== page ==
The trial judge has broad discretion in the matter of the admission or exclusion of expert testimony and evidence, and the action will be sustained unless manifestly erroneous. Salem v. United States Lines Co., 370 U.S. 31, 35, 82 S.Ct. 1119, 1122, 8 L.Ed.2d 313 (1962). Men "skilled in science, art, or particular trades may give their opinions as witnesses in matters pertaining to their professional calling." Barefoot v. Estelle, 463 U.S. 880, 903, 103 S.Ct. 3383, 3400, 77 L.Ed.2d 1090 (1983), quoting Spring Co. v. Edgar, 99 U.S. 645, 657, 25 L.Ed. 487 (1879). Expert testimony should be admitted whenever it will assist the jury to understand the evidence or determine a fact in issue. Rule 702, Fed.R.Evid.; United States v. Rose, 731 F.2d 1337, 1345-46 (8th Cir.), cert. denied, 469 U.S. 931, 105 S.Ct. 326, 83 L.Ed.2d 263 (1984).


Mr. Wagenhofer testified that he is a forensic chemist with the Drug Enforcement Administration. Appellant's trial counsel, shortly after Mr. Wagenhofer began testifying, stated that he would stipulate to the witness' qualifications as an expert if he had been qualified in the Western District of Missouri. The court responded that it wasn't aware of such a qualification and that the jury was entitled to hear the witness' qualifications.


Wagenhofer testified as to his experience, educational background and training, professional associations, publications, lectures, court cases in which he has testified as an expert, and job duties. He then proceeded, without objection, to describe the tests he performed on the substances in question and the results of those tests, including his opinion that the substances were cocaine. The exhibits were then offered in evidence. Defendant objected to the admission of the evidence on the ground that no predicate had been established for such evidence. Judge Stevens overruled the objection and the cocaine was admitted into evidence.


The government also offered into evidence Mr. Wagenhofer's analytical report regarding the results of the tests indicating the presence of cocaine. Defendant raised the same "no predicate" objection which was again overruled by the court. At the close of the government's evidence, defendant moved for a judgment of acquittal, claiming, inter alia, that Mr. Wagenhofer was not qualified by the district court as an expert witness. The court denied the motion, stated for the record that the witness was qualified, and offered defendant the opportunity to recall him. Defendant declined.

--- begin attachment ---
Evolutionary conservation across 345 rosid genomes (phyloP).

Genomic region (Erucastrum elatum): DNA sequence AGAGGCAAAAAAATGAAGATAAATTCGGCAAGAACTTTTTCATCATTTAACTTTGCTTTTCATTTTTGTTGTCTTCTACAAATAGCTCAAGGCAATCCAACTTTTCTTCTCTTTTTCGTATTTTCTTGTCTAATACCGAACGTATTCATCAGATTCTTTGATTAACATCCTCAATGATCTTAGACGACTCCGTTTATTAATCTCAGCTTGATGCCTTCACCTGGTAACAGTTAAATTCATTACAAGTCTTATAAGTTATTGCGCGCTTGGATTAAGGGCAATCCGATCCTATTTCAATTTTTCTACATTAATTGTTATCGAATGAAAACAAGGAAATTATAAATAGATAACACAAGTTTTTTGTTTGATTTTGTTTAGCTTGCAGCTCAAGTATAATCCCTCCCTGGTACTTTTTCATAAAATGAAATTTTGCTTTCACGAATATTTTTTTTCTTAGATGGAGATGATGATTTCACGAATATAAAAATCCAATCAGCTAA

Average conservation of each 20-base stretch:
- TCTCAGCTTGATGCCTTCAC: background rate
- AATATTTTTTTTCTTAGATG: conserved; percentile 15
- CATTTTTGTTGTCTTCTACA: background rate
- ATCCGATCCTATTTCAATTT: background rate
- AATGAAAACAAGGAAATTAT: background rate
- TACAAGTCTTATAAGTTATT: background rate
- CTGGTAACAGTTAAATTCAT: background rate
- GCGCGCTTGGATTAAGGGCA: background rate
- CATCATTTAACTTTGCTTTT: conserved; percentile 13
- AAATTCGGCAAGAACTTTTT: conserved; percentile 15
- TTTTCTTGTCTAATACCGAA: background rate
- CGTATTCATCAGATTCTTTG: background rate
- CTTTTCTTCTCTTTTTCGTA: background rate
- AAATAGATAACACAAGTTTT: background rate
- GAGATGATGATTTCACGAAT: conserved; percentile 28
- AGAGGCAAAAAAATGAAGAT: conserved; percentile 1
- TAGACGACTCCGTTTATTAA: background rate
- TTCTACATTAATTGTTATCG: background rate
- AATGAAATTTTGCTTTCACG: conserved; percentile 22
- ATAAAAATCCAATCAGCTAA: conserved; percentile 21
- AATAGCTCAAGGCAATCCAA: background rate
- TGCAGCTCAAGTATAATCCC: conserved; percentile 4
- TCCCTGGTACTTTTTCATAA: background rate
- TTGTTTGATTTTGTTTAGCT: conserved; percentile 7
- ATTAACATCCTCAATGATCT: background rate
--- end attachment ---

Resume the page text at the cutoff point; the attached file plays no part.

Defendant made no objection prior to Mr. Wagenhofer's testimony as to the identity of the substance in question. If counsel believed Mr. Wagenhofer was not qualified to testify as an expert, he should have objected once the government began to question as to the identity of the substance and prior to Wagenhofer's response. It is clear, however, from the court's subsequent rulings that the court was satisfied that Wagenhofer's credentials and experience qualified him as an expert witness in this field. Defense counsel was then provided with ample opportunity to cross-examine to expose any weaknesses in Wagenhofer's credentials or process of analyzation.


Although it is for the court to determine whether a witness is qualified to testify as an expert, there is no requirement that the court specifically make that finding in open court upon proffer of the offering party. Such an offer and finding by the Court might influence the jury in its evaluation of the expert and the better procedure is to avoid an acknowledgement of the witnesses' expertise by the Court. This court, therefore, finds no error in the admission of the testimony of Mr. Wagenhofer and the analytical report and exhibits identifying the presence of cocaine in the substance obtained from Bartley.


The judgment of the district court is affirmed.


The Honorable William C. Stuart, Senior United States District Judge for the Southern District of Iowa, sitting by designation


The Honorable Joseph E. Stevens, Jr., United States District Judge for the Western District of Missouri


The appellant does not raise the failure to give a limiting instruction as a ground for reversal on appeal. Therefore we need not consider it. However, as the trial court gave an instruction limiting the jury's consideration of the bad acts evidence, the request could only have been directed toward limiting the evidence to the appellant's credibility. As we hold that it was within the trial court's discretion to admit the evidence under Federal Rule of Evidence 404(b), such limitation was not required